Characterize Snowball as a leader in "Animal Farm".

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timbrady's profile pic

timbrady | College Teacher | (Level 1) Educator

Posted on

All I would add to what has been said is that it indicates that raw power in the hands of someone who is willing to use it (for his own benefit/agenda) will usually triumph over the intellectual leader who depends on ideas. A key idea starts a revolution (The Old Major), but the revolution often falls out of the hands of the idea people and into the hands of the power people. It's one of the most amazing things about the American Revolution that it never happened here; it's one of the only countries where, if you lose an election, you just go home and start over. If you want to look at what can go wrong after a revolution if it falls into the hands of the wrong people (other than the Russian Revolution, that is), take a look at the French Revolution.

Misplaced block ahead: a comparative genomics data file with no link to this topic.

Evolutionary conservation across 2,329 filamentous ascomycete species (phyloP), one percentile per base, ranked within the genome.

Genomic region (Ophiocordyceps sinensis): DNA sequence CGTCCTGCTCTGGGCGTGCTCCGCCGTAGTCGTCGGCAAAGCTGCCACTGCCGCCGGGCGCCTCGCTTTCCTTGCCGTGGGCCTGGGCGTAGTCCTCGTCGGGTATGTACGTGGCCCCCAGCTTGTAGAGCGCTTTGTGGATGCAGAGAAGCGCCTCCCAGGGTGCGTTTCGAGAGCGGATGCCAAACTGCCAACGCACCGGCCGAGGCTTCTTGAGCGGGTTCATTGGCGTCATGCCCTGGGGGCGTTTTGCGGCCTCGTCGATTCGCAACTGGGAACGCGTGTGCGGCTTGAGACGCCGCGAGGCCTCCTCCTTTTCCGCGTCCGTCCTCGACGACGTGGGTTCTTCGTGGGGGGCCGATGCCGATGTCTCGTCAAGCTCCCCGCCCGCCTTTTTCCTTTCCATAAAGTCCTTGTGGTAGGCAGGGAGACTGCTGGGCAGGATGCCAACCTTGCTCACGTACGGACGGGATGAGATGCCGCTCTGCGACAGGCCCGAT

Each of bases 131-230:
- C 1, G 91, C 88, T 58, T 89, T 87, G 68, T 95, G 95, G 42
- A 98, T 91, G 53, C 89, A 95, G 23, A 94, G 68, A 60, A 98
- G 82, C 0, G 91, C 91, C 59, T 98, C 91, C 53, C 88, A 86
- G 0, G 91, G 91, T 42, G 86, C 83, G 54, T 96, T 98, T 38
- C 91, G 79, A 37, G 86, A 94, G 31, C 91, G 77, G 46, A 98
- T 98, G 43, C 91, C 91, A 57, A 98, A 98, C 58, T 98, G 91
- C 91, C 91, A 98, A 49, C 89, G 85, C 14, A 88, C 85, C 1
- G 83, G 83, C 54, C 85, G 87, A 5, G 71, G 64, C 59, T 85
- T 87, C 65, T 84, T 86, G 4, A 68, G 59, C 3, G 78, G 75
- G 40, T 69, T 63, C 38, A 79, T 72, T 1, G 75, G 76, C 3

eabettencourt's profile pic

eabettencourt | High School Teacher | (Level 2) Assistant Educator

Posted on

Snowball is a pretty popular leader on Animal Farm.  (In terms of the book's allegorical references, he represents Leon Trotsky.)  Snowball devises several plans for the future of Animal Farm, most notably his plans for the windmill, which sparks a debate amongst the animals.  Just as Snowball begins to gain too much popularity, Napoleon has him exiled from the farm, never to be seen again.  Typically, Snowball is seen as the better of the two possible leaders (himself and Napoleon, who represents Joseph Stalin).  Howver, both pigs step up to try to seize power once Mr. Jones is overthrown, and both do abuse power fairly early on.  For example, they partake in the eating of the windfall apples by the pigs, justifying it because they are the brain workers of the farm and need better food than the other animals.

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